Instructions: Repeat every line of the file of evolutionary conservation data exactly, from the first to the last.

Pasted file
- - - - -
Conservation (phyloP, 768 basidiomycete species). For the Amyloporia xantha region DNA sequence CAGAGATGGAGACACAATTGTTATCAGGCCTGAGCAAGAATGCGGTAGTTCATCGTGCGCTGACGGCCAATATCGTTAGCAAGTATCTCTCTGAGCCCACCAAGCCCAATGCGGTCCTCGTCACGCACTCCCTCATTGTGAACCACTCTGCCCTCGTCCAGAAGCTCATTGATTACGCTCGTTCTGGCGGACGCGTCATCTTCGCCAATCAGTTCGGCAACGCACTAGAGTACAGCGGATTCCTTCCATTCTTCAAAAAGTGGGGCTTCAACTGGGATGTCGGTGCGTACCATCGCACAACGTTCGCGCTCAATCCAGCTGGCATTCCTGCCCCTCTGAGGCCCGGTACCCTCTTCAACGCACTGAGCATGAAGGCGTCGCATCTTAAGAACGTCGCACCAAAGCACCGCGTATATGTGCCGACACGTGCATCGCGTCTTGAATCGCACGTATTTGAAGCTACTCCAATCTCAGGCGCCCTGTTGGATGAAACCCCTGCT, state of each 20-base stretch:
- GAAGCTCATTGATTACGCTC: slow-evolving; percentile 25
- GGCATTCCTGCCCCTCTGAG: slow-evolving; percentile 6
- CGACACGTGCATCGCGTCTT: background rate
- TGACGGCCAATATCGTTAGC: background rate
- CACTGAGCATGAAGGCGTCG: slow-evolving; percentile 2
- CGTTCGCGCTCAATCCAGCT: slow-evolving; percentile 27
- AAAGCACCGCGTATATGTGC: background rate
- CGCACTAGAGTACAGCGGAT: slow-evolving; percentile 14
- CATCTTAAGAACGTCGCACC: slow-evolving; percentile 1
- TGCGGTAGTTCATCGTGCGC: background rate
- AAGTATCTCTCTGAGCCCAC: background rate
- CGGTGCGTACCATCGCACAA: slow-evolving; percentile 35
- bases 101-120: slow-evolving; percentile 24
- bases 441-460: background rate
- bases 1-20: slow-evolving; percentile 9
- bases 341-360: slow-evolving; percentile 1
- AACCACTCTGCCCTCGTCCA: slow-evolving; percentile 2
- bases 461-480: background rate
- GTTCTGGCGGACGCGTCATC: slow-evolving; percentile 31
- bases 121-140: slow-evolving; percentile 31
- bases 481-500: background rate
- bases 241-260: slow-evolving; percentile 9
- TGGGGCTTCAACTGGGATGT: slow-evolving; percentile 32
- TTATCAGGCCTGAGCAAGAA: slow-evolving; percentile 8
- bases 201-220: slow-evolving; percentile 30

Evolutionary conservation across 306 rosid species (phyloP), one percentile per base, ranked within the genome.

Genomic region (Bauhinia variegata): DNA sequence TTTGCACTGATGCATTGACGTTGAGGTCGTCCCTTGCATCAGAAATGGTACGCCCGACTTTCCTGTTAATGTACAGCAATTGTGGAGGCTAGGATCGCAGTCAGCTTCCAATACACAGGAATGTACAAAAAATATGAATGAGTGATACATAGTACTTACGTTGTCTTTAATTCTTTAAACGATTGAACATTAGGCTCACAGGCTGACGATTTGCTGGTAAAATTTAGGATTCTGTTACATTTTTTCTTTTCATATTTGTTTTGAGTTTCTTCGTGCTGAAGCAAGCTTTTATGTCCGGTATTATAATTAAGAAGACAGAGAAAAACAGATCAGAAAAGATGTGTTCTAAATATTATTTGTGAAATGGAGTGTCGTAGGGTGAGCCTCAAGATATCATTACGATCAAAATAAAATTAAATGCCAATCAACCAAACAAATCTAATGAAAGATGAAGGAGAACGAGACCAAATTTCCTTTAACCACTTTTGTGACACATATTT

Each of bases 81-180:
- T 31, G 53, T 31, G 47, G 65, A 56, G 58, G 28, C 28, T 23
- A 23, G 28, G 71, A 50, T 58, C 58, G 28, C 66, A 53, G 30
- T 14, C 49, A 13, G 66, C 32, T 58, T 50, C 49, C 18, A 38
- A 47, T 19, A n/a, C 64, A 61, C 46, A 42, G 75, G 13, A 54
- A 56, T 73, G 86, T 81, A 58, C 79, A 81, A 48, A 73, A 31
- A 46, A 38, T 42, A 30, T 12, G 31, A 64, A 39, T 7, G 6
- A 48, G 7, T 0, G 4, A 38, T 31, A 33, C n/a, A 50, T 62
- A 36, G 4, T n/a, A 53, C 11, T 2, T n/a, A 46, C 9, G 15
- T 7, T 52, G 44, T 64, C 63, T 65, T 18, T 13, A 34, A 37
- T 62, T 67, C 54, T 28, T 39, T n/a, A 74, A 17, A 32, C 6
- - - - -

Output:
Conservation (phyloP, 768 basidiomycete species). For the Amyloporia xantha region DNA sequence CAGAGATGGAGACACAATTGTTATCAGGCCTGAGCAAGAATGCGGTAGTTCATCGTGCGCTGACGGCCAATATCGTTAGCAAGTATCTCTCTGAGCCCACCAAGCCCAATGCGGTCCTCGTCACGCACTCCCTCATTGTGAACCACTCTGCCCTCGTCCAGAAGCTCATTGATTACGCTCGTTCTGGCGGACGCGTCATCTTCGCCAATCAGTTCGGCAACGCACTAGAGTACAGCGGATTCCTTCCATTCTTCAAAAAGTGGGGCTTCAACTGGGATGTCGGTGCGTACCATCGCACAACGTTCGCGCTCAATCCAGCTGGCATTCCTGCCCCTCTGAGGCCCGGTACCCTCTTCAACGCACTGAGCATGAAGGCGTCGCATCTTAAGAACGTCGCACCAAAGCACCGCGTATATGTGCCGACACGTGCATCGCGTCTTGAATCGCACGTATTTGAAGCTACTCCAATCTCAGGCGCCCTGTTGGATGAAACCCCTGCT, state of each 20-base stretch:
- GAAGCTCATTGATTACGCTC: slow-evolving; percentile 25
- GGCATTCCTGCCCCTCTGAG: slow-evolving; percentile 6
- CGACACGTGCATCGCGTCTT: background rate
- TGACGGCCAATATCGTTAGC: background rate
- CACTGAGCATGAAGGCGTCG: slow-evolving; percentile 2
- CGTTCGCGCTCAATCCAGCT: slow-evolving; percentile 27
- AAAGCACCGCGTATATGTGC: background rate
- CGCACTAGAGTACAGCGGAT: slow-evolving; percentile 14
- CATCTTAAGAACGTCGCACC: slow-evolving; percentile 1
- TGCGGTAGTTCATCGTGCGC: background rate
- AAGTATCTCTCTGAGCCCAC: background rate
- CGGTGCGTACCATCGCACAA: slow-evolving; percentile 35
- bases 101-120: slow-evolving; percentile 24
- bases 441-460: background rate
- bases 1-20: slow-evolving; percentile 9
- bases 341-360: slow-evolving; percentile 1
- AACCACTCTGCCCTCGTCCA: slow-evolving; percentile 2
- bases 461-480: background rate
- GTTCTGGCGGACGCGTCATC: slow-evolving; percentile 31
- bases 121-140: slow-evolving; percentile 31
- bases 481-500: background rate
- bases 241-260: slow-evolving; percentile 9
- TGGGGCTTCAACTGGGATGT: slow-evolving; percentile 32
- TTATCAGGCCTGAGCAAGAA: slow-evolving; percentile 8
- bases 201-220: slow-evolving; percentile 30

Evolutionary conservation across 306 rosid species (phyloP), one percentile per base, ranked within the genome.

Genomic region (Bauhinia variegata): DNA sequence TTTGCACTGATGCATTGACGTTGAGGTCGTCCCTTGCATCAGAAATGGTACGCCCGACTTTCCTGTTAATGTACAGCAATTGTGGAGGCTAGGATCGCAGTCAGCTTCCAATACACAGGAATGTACAAAAAATATGAATGAGTGATACATAGTACTTACGTTGTCTTTAATTCTTTAAACGATTGAACATTAGGCTCACAGGCTGACGATTTGCTGGTAAAATTTAGGATTCTGTTACATTTTTTCTTTTCATATTTGTTTTGAGTTTCTTCGTGCTGAAGCAAGCTTTTATGTCCGGTATTATAATTAAGAAGACAGAGAAAAACAGATCAGAAAAGATGTGTTCTAAATATTATTTGTGAAATGGAGTGTCGTAGGGTGAGCCTCAAGATATCATTACGATCAAAATAAAATTAAATGCCAATCAACCAAACAAATCTAATGAAAGATGAAGGAGAACGAGACCAAATTTCCTTTAACCACTTTTGTGACACATATTT

Each of bases 81-180:
- T 31, G 53, T 31, G 47, G 65, A 56, G 58, G 28, C 28, T 23
- A 23, G 28, G 71, A 50, T 58, C 58, G 28, C 66, A 53, G 30
- T 14, C 49, A 13, G 66, C 32, T 58, T 50, C 49, C 18, A 38
- A 47, T 19, A n/a, C 64, A 61, C 46, A 42, G 75, G 13, A 54
- A 56, T 73, G 86, T 81, A 58, C 79, A 81, A 48, A 73, A 31
- A 46, A 38, T 42, A 30, T 12, G 31, A 64, A 39, T 7, G 6
- A 48, G 7, T 0, G 4, A 38, T 31, A 33, C n/a, A 50, T 62
- A 36, G 4, T n/a, A 53, C 11, T 2, T n/a, A 46, C 9, G 15
- T 7, T 52, G 44, T 64, C 63, T 65, T 18, T 13, A 34, A 37
- T 62, T 67, C 54, T 28, T 39, T n/a, A 74, A 17, A 32, C 6